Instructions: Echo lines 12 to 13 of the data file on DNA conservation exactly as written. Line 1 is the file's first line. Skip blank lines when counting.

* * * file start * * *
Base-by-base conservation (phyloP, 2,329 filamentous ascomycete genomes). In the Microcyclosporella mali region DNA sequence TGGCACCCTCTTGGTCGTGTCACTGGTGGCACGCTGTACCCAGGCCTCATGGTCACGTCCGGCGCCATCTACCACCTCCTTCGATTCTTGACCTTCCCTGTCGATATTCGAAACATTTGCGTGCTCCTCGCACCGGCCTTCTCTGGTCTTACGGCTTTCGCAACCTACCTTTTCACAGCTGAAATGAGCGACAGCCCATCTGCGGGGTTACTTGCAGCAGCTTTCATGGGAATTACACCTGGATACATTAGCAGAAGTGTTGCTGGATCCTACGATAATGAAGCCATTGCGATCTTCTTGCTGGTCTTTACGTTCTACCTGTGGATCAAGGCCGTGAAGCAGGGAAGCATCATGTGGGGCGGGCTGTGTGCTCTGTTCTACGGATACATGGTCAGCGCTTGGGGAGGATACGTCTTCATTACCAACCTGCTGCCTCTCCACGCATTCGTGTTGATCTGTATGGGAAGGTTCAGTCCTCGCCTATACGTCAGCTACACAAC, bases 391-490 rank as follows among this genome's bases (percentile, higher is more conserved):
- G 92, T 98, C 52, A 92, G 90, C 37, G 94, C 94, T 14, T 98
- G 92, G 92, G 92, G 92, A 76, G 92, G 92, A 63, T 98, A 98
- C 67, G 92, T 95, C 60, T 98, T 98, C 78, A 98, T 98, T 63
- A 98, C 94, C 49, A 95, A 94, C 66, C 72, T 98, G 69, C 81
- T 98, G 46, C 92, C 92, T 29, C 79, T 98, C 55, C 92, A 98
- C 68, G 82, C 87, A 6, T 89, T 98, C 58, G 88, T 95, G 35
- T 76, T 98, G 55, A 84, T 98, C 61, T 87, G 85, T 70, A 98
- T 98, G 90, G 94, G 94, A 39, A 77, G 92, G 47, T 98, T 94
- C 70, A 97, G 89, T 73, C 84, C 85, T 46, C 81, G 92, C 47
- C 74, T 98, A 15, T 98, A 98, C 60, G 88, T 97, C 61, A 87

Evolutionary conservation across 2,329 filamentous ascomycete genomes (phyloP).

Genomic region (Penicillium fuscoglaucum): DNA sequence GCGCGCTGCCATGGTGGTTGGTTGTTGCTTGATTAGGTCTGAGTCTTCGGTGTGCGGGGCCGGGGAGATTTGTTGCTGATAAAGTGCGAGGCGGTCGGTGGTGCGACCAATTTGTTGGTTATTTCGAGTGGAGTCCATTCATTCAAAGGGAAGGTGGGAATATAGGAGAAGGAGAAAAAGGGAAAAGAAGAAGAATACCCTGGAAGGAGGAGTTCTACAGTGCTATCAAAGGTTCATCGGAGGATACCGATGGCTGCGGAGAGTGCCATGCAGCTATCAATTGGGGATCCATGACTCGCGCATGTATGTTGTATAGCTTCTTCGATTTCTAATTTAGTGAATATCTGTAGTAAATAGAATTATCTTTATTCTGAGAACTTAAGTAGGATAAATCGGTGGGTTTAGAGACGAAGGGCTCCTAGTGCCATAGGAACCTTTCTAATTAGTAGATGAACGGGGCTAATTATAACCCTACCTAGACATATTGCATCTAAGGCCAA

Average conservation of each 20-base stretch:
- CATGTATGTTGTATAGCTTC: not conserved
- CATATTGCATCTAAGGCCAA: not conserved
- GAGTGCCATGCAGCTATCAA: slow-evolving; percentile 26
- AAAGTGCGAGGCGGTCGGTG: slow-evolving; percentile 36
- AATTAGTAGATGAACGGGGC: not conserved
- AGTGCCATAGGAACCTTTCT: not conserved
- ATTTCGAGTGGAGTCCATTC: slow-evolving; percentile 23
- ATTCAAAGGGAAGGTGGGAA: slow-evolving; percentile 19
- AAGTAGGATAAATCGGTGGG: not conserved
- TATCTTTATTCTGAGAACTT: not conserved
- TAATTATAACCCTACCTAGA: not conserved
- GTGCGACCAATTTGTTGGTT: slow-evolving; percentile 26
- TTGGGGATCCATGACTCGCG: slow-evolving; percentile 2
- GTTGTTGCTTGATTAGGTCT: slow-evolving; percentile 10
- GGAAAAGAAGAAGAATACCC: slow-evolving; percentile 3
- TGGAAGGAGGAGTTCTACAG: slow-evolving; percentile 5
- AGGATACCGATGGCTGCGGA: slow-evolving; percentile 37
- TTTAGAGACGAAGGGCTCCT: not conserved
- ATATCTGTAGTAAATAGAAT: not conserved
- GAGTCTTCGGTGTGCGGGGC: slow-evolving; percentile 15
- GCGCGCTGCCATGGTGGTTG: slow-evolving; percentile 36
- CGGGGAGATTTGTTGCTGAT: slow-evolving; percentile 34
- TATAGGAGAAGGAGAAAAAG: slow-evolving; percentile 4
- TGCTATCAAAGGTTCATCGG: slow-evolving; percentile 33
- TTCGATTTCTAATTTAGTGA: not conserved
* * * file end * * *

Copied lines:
Evolutionary conservation across 2,329 filamentous ascomycete genomes (phyloP).

Genomic region (Penicillium fuscoglaucum): DNA sequence GCGCGCTGCCATGGTGGTTGGTTGTTGCTTGATTAGGTCTGAGTCTTCGGTGTGCGGGGCCGGGGAGATTTGTTGCTGATAAAGTGCGAGGCGGTCGGTGGTGCGACCAATTTGTTGGTTATTTCGAGTGGAGTCCATTCATTCAAAGGGAAGGTGGGAATATAGGAGAAGGAGAAAAAGGGAAAAGAAGAAGAATACCCTGGAAGGAGGAGTTCTACAGTGCTATCAAAGGTTCATCGGAGGATACCGATGGCTGCGGAGAGTGCCATGCAGCTATCAATTGGGGATCCATGACTCGCGCATGTATGTTGTATAGCTTCTTCGATTTCTAATTTAGTGAATATCTGTAGTAAATAGAATTATCTTTATTCTGAGAACTTAAGTAGGATAAATCGGTGGGTTTAGAGACGAAGGGCTCCTAGTGCCATAGGAACCTTTCTAATTAGTAGATGAACGGGGCTAATTATAACCCTACCTAGACATATTGCATCTAAGGCCAA